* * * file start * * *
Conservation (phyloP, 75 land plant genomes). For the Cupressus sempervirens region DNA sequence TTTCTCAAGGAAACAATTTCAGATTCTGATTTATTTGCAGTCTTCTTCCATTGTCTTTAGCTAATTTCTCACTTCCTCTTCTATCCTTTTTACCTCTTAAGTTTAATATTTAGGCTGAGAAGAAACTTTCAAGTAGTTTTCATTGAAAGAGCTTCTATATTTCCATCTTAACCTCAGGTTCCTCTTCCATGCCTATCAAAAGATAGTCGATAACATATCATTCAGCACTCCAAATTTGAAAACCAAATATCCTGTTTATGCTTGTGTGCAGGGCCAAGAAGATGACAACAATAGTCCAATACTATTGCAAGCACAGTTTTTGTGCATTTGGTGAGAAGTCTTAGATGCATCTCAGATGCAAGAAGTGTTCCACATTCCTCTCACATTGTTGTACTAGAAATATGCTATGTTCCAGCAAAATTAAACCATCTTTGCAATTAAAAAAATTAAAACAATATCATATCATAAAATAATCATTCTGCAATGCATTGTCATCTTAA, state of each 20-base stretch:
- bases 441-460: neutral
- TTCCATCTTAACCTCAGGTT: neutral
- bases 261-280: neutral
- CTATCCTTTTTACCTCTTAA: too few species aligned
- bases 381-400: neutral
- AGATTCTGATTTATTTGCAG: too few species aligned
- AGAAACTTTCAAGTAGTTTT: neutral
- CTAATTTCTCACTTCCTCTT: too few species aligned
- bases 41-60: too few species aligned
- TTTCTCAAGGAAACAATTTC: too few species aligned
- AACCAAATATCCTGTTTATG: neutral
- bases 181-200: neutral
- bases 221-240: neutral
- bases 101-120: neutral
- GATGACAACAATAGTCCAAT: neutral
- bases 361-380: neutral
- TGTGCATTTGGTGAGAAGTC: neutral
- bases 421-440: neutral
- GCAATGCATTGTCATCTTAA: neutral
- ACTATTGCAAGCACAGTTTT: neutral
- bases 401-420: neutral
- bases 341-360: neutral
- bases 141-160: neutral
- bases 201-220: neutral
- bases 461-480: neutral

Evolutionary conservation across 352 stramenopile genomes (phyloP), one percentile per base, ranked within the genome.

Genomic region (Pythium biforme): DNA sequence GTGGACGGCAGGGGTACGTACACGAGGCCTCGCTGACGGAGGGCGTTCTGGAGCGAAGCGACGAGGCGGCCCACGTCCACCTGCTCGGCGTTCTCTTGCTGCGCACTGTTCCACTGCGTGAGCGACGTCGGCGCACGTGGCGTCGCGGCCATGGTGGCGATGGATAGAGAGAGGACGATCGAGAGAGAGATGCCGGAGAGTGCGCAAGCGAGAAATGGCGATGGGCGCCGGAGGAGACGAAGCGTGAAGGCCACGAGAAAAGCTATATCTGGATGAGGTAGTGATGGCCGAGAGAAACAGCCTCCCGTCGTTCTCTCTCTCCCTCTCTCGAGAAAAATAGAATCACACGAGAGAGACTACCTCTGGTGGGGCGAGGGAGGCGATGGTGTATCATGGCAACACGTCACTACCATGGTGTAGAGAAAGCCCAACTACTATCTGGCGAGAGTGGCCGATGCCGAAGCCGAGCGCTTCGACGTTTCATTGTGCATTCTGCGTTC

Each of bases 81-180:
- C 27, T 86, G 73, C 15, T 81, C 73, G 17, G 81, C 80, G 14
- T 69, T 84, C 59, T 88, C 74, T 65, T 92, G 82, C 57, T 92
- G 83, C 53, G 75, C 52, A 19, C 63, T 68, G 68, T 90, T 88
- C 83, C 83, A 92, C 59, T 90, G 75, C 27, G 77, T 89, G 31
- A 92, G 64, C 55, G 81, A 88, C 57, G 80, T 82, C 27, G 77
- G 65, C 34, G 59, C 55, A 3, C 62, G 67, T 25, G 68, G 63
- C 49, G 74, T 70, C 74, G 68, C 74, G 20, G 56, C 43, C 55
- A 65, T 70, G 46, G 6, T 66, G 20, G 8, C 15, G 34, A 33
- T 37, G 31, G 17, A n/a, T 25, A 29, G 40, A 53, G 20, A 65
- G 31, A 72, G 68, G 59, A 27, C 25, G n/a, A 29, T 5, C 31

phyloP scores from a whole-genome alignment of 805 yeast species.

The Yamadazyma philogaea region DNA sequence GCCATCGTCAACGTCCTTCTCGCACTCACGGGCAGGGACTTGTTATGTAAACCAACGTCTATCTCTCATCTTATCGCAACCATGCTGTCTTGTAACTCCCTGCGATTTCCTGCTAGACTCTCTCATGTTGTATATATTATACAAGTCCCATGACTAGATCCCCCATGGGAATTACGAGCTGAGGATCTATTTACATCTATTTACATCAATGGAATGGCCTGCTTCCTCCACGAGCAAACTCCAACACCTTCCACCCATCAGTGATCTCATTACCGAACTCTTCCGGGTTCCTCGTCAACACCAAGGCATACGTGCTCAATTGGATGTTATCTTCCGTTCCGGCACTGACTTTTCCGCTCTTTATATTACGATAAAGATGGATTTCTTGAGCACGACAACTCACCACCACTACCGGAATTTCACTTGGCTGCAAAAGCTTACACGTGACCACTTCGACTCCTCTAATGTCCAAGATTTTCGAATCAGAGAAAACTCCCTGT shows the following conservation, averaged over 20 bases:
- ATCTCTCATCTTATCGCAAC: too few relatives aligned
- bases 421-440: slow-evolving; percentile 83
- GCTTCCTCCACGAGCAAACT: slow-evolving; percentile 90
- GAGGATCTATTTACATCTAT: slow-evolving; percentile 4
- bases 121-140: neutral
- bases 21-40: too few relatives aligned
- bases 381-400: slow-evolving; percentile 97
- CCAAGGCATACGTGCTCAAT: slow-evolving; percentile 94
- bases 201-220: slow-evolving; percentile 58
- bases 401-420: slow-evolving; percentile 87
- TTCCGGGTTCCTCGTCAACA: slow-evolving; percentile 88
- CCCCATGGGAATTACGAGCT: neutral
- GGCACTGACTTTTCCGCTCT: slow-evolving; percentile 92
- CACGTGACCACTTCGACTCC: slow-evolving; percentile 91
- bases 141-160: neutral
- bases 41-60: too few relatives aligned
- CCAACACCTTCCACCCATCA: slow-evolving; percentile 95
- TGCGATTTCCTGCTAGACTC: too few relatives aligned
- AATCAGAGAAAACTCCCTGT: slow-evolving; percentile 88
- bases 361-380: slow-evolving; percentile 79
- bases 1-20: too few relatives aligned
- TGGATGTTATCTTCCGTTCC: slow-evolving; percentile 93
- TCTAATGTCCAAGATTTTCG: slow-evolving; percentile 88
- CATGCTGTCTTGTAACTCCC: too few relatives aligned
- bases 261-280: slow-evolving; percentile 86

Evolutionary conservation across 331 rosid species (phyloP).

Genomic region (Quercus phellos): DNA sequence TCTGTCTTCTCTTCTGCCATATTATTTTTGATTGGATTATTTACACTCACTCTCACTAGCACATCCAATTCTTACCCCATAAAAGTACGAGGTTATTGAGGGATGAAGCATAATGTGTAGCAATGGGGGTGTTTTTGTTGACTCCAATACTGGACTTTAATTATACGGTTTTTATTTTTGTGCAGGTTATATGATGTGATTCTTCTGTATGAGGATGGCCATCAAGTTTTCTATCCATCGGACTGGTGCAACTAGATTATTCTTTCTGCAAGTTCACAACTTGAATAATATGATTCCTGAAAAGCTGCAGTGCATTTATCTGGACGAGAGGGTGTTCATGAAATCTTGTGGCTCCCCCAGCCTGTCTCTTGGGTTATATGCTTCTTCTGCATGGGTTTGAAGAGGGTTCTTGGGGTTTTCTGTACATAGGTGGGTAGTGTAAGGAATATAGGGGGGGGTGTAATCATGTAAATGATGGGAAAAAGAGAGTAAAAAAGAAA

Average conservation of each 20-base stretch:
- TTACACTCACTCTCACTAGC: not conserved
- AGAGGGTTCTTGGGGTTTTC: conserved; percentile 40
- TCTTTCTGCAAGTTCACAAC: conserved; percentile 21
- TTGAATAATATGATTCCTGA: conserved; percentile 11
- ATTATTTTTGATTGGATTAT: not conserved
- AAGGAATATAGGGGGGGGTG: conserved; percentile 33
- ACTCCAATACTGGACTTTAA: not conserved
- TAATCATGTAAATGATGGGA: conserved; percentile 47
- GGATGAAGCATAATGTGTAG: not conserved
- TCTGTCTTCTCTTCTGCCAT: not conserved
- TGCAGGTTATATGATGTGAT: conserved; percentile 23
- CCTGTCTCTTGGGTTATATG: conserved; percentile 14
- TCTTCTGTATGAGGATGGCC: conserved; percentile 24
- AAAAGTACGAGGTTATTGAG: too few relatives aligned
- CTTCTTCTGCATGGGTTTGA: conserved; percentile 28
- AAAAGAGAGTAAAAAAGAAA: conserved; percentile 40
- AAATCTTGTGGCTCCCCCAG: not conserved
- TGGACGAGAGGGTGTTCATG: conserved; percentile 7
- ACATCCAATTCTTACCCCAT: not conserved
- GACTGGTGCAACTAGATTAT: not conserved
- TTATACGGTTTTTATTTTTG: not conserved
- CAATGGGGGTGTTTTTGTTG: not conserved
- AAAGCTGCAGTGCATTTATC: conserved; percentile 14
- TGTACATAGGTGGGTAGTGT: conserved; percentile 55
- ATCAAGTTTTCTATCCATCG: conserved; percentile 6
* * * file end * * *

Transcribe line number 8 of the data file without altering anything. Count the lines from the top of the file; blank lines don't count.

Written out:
- AGAAACTTTCAAGTAGTTTT: neutral